Elimination of one-cent minimum quote increment could have ‘unintended negative consequences’, says Citadel Securities

Citadel Securities has released a new white paper outlining its view that eliminating the one-cent minimum tick increment could have “negative” and “unintended” consequences for the market.

This follows a market maker white paper in May last year which suggested that a reduction in the minimum quote increment to half a penny for tick-limited stocks could alleviate concerns that exchanges were struggling to compete with off-exchange venues for retail flow. Citadel Securities argued that such a discount for tick-limited stocks would encourage participants to quote a tighter spread.

However, other participants made the more drastic suggestion of reducing the increment for all stocks, whether tick-limited or not, arguing that this creates a level playing field for on-exchange and over-the-counter platforms. .

The new white paper from Citadel Securities instead laid out the argument using public 605 data that even when not constrained by the penny quote rule, exchange participants are not contributing or performing. not at such good prices as can be obtained by wholesalers filling the retail trade. orders.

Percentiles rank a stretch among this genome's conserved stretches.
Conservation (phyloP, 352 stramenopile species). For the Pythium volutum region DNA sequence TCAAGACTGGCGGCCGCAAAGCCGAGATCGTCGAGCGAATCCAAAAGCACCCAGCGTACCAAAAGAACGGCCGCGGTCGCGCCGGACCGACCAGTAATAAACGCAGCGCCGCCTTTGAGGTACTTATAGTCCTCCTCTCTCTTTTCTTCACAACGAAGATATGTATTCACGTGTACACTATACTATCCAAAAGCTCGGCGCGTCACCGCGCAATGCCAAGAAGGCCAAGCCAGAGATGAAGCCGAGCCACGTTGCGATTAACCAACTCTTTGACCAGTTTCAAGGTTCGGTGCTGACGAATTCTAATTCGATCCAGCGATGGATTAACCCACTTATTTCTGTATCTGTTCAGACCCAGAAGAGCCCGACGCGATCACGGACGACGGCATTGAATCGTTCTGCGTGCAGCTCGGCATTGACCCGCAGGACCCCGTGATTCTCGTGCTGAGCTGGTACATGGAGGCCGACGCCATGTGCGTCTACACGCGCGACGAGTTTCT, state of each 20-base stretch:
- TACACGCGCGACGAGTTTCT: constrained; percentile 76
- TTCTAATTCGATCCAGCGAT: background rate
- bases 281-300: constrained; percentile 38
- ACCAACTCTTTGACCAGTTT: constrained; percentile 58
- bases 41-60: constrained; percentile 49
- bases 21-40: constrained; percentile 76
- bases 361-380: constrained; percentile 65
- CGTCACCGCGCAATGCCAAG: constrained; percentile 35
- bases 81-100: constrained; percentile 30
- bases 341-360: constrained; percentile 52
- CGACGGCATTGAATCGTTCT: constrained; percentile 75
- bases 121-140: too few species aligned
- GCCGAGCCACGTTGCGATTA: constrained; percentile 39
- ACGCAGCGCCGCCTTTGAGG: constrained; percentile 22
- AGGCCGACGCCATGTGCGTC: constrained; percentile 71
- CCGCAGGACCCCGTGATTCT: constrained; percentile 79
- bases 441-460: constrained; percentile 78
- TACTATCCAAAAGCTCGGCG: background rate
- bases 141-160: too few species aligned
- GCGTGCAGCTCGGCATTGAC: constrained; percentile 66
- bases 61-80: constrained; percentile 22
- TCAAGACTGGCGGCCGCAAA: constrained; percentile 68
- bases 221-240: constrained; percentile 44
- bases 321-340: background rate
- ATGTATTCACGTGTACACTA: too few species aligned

“Proponents argue that exchanges cannot compete with OTC platforms due to the latter’s ability to execute ‘between ticks’, whereas exchanges cannot, creating a level playing field” , Citadel Securities said in the report. “However, our analysis demonstrates that there is no benefit to smaller increments for stocks with spreads greater than pennies.”

The market maker added that any changes to the quote increments might not even necessarily result in exchanges offering more competitive prices.

Citing the SEC’s approval of the NYSE RLP program, Citadel Securities added that the widespread listing of less than a penny could have negative and unintended consequences, including flickering listings, higher trading costs, reduced liquidity and increased fragmentation of securities markets.

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